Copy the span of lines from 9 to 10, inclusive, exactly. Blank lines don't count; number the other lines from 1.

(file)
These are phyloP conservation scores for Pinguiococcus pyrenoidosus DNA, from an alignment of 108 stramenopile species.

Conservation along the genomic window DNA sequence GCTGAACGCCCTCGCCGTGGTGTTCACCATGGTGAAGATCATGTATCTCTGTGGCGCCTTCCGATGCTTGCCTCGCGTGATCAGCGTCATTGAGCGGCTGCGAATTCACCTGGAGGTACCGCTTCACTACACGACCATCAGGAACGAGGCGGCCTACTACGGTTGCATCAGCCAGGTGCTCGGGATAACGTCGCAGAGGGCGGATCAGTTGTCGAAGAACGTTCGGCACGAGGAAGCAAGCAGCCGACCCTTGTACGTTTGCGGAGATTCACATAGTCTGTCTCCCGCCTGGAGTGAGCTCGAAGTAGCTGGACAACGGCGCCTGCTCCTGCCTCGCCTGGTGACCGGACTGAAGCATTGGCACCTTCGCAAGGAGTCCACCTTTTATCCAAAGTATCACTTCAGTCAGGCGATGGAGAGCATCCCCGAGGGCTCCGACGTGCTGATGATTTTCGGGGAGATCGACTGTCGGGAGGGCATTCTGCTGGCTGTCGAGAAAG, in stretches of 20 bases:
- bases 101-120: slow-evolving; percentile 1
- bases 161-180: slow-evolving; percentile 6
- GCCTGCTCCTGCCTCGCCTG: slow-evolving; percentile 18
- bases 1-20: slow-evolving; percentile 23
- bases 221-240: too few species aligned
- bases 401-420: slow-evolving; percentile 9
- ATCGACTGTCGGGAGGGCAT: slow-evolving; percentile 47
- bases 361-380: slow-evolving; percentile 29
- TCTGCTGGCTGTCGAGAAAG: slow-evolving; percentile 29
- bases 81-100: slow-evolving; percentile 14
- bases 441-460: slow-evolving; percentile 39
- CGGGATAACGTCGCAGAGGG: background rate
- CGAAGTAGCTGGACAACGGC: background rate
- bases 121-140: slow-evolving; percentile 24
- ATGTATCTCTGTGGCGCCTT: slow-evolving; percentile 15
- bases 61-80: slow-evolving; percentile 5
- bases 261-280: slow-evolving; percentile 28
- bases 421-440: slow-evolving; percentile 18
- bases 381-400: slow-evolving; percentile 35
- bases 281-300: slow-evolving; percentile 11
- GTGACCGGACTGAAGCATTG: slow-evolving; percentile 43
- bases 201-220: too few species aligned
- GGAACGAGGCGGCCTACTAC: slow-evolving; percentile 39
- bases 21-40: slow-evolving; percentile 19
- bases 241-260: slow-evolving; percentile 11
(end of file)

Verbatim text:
- ATCGACTGTCGGGAGGGCAT: slow-evolving; percentile 47
- bases 361-380: slow-evolving; percentile 29